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Action Research to Improve the Learning Space for Diagnostic Techniques

    Authors: Ellen Ariel1,*, Leigh Owens1
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    Affiliations: 1: College of Public Health, Medical and Veterinary Sciences, James Cook University, Townsville, Queensland, Australia
    AUTHOR AND ARTICLE INFORMATION AUTHOR AND ARTICLE INFORMATION
    • Supplemental materials available at http://jmbe.asm.org
    • *Corresponding author. Mailing address: College of Public Health, Medical and Veterinary Sciences, James Cook University, Douglas 4811, Townsville, Queensland, Australia. Phone: +62 747 814123. Fax: + 62 747 791526. E-mail: Ellen.Ariel@jcu.edu.au.
    • ©2015 Author(s). Published by the American Society for Microbiology.
    Source: J. Microbiol. Biol. Educ. December 2015 vol. 16 no. 2 167-177. doi:10.1128/jmbe.v16i2.930
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    Abstract:

    The module described and evaluated here was created in response to perceived learning difficulties in diagnostic test design and interpretation for students in third-year Clinical Microbiology. Previously, the activities in lectures and laboratory classes in the module fell into the lower cognitive operations of “knowledge” and “understanding.” The new approach was to exchange part of the traditional activities with elements of interactive learning, where students had the opportunity to engage in deep learning using a variety of learning styles. The effectiveness of the new curriculum was assessed by means of on-course student assessment throughout the module, a final exam, an anonymous questionnaire on student evaluation of the different activities and a focus group of volunteers. Although the new curriculum enabled a major part of the student cohort to achieve higher pass grades (p < 0.001), it did not meet the requirements of the weaker students, and the proportion of the students failing the module remained at 34%. The action research applied here provided a number of valuable suggestions from students on how to improve future curricula from their perspective. Most importantly, an interactive online program that facilitated flexibility in the learning space for the different reagents and their interaction in diagnostic tests was proposed. The methods applied to improve and assess a curriculum refresh by involving students as partners in the process, as well as the outcomes, are discussed. Journal of Microbiology & Biology Education

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/content/journal/jmbe/10.1128/jmbe.v16i2.930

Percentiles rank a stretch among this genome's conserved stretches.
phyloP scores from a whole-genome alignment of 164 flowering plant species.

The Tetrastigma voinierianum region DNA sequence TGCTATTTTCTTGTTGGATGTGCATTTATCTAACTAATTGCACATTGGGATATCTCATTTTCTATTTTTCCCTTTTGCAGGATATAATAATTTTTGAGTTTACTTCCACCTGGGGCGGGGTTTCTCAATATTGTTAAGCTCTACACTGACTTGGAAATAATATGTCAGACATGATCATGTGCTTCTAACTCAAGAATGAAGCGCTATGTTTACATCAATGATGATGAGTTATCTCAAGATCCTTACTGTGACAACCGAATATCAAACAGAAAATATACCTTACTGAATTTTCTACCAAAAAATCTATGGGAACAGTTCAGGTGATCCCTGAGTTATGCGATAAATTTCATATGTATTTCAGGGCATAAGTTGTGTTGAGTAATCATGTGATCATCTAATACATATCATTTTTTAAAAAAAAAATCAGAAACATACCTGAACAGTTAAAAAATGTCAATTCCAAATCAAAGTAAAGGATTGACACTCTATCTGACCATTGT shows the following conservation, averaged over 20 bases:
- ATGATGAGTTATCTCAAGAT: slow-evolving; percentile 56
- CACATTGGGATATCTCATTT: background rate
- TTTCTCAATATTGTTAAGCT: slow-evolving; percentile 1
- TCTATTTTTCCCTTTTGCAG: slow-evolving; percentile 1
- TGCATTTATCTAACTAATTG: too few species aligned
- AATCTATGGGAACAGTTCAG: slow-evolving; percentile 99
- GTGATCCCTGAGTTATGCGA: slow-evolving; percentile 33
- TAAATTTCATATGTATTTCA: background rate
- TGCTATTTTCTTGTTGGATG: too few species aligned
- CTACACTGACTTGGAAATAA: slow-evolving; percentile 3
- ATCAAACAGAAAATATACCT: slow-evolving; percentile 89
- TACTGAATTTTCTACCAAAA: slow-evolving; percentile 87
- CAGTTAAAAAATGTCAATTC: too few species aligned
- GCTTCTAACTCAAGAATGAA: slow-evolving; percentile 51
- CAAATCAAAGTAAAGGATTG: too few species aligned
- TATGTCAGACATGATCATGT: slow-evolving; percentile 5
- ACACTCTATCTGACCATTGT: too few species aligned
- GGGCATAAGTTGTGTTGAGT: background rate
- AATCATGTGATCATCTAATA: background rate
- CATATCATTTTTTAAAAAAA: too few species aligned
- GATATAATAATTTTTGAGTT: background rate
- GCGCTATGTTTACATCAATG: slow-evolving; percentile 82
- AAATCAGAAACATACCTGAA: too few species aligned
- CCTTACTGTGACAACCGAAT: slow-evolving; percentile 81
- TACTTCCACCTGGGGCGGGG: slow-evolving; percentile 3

2015-12-01
2017-05-24

Abstract:

The module described and evaluated here was created in response to perceived learning difficulties in diagnostic test design and interpretation for students in third-year Clinical Microbiology. Previously, the activities in lectures and laboratory classes in the module fell into the lower cognitive operations of “knowledge” and “understanding.” The new approach was to exchange part of the traditional activities with elements of interactive learning, where students had the opportunity to engage in deep learning using a variety of learning styles. The effectiveness of the new curriculum was assessed by means of on-course student assessment throughout the module, a final exam, an anonymous questionnaire on student evaluation of the different activities and a focus group of volunteers. Although the new curriculum enabled a major part of the student cohort to achieve higher pass grades (p < 0.001), it did not meet the requirements of the weaker students, and the proportion of the students failing the module remained at 34%. The action research applied here provided a number of valuable suggestions from students on how to improve future curricula from their perspective. Most importantly, an interactive online program that facilitated flexibility in the learning space for the different reagents and their interaction in diagnostic tests was proposed. The methods applied to improve and assess a curriculum refresh by involving students as partners in the process, as well as the outcomes, are discussed. Journal of Microbiology & Biology Education

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Figures

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FIGURE 1

Interquartile range of student final exam grades before (grey) and after (black) curriculum refresh. Quartile 1 = 0 to < 25%, quartile 2 = 25 to < 50%, quartile 3 = 50 to < 75%, and quartile 4 = 75 to 100%.

Source: J. Microbiol. Biol. Educ. December 2015 vol. 16 no. 2 167-177. doi:10.1128/jmbe.v16i2.930
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Image of FIGURE 2

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FIGURE 2

Percentage of scores of 1 to 5 (where 1 is not useful at all and 5 is very useful) provided by students in the assessment of different learning activities.

Source: J. Microbiol. Biol. Educ. December 2015 vol. 16 no. 2 167-177. doi:10.1128/jmbe.v16i2.930
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